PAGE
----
How can biomass supply for bioenergy deliver multiple benefits and contribute to sustainable development goals?

Mar 2022

Report from Joint IEA Bioenergy and GBEP Workshop held online on 15 – 16 June 2021



Scenarios that limit global warming to well below 2°C by 2050 usually rely on a significant increase in bioenergy supply to help displace carbon-intensive and fossil-based energy. An increasing demand for bioenergy will, in turn, necessitate an increase in biomass feedstock from a variety of sources.


The UN Sustainable Development Goals (SDGs) serve as a comprehensive framework to guide holistic national and international development. Such an approach is of particular interest for the sustainable production of biomass for bioenergy and other bio-based products, since biomass growth, harvesting, collection, storage, transport, processing and use can positively or negatively impact people, communities and ecosystems.

A virtual workshop was organized by IEA Bioenergy and GBEP on June 15th and 16th, 2021. The objectives of the workshop were to:

  • explore the importance of the SDGs for biomass supply chains and how this relationship differs across different geographies and biomass feedstocks;
  • share best practice case studies among leading experts where biomass supply chains for bioenergy have provided multiple social, economic and environmental benefits;
  • explore and propose preliminary recommendations on how governance can help align biomass supply chain development with the SDGs.

This workshop report summarizes the presentations, panel discussions and workshop activities held across both days. About seventy participants from across Europe, North America, South America, Africa, Asia, and Australia registered for the workshop.

Key conclusions of the workshop discussions:

  • SDGs can serve as a valuable framework in guiding the sustainable development of biomass supply chains for both bioenergy and the broader bioeconomy.
  • A holistic approach to supply chain development, that also considers local factors, is essential in achieving multiple socioeconomic, cultural and environmental benefits. Solutions to implement SDGs should be flexible and consider community-level circumstances to support effective and meaningful implementation.
  • Methods like strategic perennialization, land-use degradation neutrality, and biomass integration with forestry or agricultural supply chains could provide multiple benefits to local and regional ecosystems, as well as new economic opportunities for people and communities.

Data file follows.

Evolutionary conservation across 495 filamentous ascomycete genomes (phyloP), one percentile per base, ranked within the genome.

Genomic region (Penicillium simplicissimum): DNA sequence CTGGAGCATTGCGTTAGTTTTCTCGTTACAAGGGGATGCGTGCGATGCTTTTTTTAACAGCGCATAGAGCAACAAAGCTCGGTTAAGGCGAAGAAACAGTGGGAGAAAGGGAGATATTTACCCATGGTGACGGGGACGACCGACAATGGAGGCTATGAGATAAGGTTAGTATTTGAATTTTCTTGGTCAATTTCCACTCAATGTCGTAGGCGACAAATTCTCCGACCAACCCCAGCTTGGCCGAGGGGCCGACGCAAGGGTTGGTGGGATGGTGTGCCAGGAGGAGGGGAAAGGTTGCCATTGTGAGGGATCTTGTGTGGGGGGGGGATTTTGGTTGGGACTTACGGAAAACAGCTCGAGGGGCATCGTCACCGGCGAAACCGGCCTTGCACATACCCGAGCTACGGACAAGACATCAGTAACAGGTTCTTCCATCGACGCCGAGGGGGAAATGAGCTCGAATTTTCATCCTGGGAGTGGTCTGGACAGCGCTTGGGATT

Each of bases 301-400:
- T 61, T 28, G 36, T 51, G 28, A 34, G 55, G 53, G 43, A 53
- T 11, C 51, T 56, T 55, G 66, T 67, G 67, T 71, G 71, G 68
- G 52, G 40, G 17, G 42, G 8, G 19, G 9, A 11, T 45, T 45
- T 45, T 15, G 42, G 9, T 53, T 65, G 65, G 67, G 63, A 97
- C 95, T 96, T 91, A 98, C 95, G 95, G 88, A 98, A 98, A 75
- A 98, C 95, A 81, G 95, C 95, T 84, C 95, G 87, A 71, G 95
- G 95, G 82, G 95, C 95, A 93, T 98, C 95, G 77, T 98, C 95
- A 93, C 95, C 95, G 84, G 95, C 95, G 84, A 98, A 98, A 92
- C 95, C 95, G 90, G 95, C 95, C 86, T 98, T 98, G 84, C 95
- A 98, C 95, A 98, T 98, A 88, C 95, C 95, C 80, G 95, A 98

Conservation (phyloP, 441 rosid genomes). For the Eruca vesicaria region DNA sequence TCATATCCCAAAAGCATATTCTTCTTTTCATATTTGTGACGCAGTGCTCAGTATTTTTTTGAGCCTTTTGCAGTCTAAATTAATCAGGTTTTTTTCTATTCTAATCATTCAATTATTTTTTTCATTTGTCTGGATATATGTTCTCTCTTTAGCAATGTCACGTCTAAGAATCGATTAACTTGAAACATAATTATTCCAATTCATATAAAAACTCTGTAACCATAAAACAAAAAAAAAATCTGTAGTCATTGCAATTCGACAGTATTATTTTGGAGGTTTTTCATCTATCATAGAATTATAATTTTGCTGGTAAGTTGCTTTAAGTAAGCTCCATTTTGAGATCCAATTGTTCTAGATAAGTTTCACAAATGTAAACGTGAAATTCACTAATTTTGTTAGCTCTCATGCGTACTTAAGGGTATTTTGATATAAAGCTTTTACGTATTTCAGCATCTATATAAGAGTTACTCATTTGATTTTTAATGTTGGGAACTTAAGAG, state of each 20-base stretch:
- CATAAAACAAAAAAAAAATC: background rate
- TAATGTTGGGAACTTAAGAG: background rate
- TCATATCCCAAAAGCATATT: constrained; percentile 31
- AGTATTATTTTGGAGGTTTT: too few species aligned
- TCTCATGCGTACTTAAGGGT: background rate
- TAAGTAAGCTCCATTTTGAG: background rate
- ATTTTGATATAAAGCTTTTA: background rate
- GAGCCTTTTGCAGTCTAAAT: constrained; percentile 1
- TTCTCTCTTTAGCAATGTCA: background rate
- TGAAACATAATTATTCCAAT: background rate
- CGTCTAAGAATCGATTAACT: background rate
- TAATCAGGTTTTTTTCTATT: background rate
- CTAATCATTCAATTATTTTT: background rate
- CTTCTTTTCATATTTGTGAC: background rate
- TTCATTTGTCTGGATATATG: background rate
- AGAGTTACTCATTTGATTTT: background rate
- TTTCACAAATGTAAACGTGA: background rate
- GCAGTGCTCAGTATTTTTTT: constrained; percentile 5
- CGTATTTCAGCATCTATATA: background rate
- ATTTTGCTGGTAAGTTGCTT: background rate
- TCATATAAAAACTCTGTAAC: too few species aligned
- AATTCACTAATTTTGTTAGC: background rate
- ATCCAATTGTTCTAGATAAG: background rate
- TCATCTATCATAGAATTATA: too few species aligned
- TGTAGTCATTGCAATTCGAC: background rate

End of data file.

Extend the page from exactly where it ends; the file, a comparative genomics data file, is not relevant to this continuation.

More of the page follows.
• A combination of supporting policies, funding, and knowledge sharing activities are important enablers for maximizing the benefits of biomass supply chains. Conversely, competing land and biomass use, limited demand and market access for feedstocks, as well as low economic viability were identified as barriers to biomass supply chain development.
  • There is a need to develop governance systems that focus on the broader bioeconomy, not just bioenergy. Bioenergy is often generated as a co-product from the manufacturing of other bioproducts, so it might be more effective to consider the greater bioeconomy when using the SDGs to promote sustainable biomass supply chain development.
  • Governance systems designed to support cascading supply chains, nature-based solutions and integrated land management would likely support progress towards the SDGs.
  • Policy development and financial support would be needed to support further biomass supply chain development that is competitive against non-renewable energy and material alternatives.

Building on a growing body of knowledge and ongoing initiatives under IEA Bioenergy, GBEP and the Biofuture Platform, future work could investigate to what extent bioeconomy governance depends on stronger national SDG implementation, as well as assess how current bioeconomy governance systems, consisting of a more or less well integrated suite of local, regional, national and international approaches, align with the SDGs. This would help identify changes that may be required to improve existing sustainable bioeconomy governance systems, but also help to support a common understanding of sustainability using the SDGs as holistic framework through which to balance environmental, social and economic policies. Another potential area of work is the development of a toolkit on SDGs for policy makers, for example guidance material or assessment methodologies, to facilitate the review of existing bioeconomy policies or the development of new ones, to ensure sustainability across biomass supply chains upon which the bioeconomy relies.

SDGs identified as the most important to consider for each supply chain (next to SDG 7, Affordable and clean energy)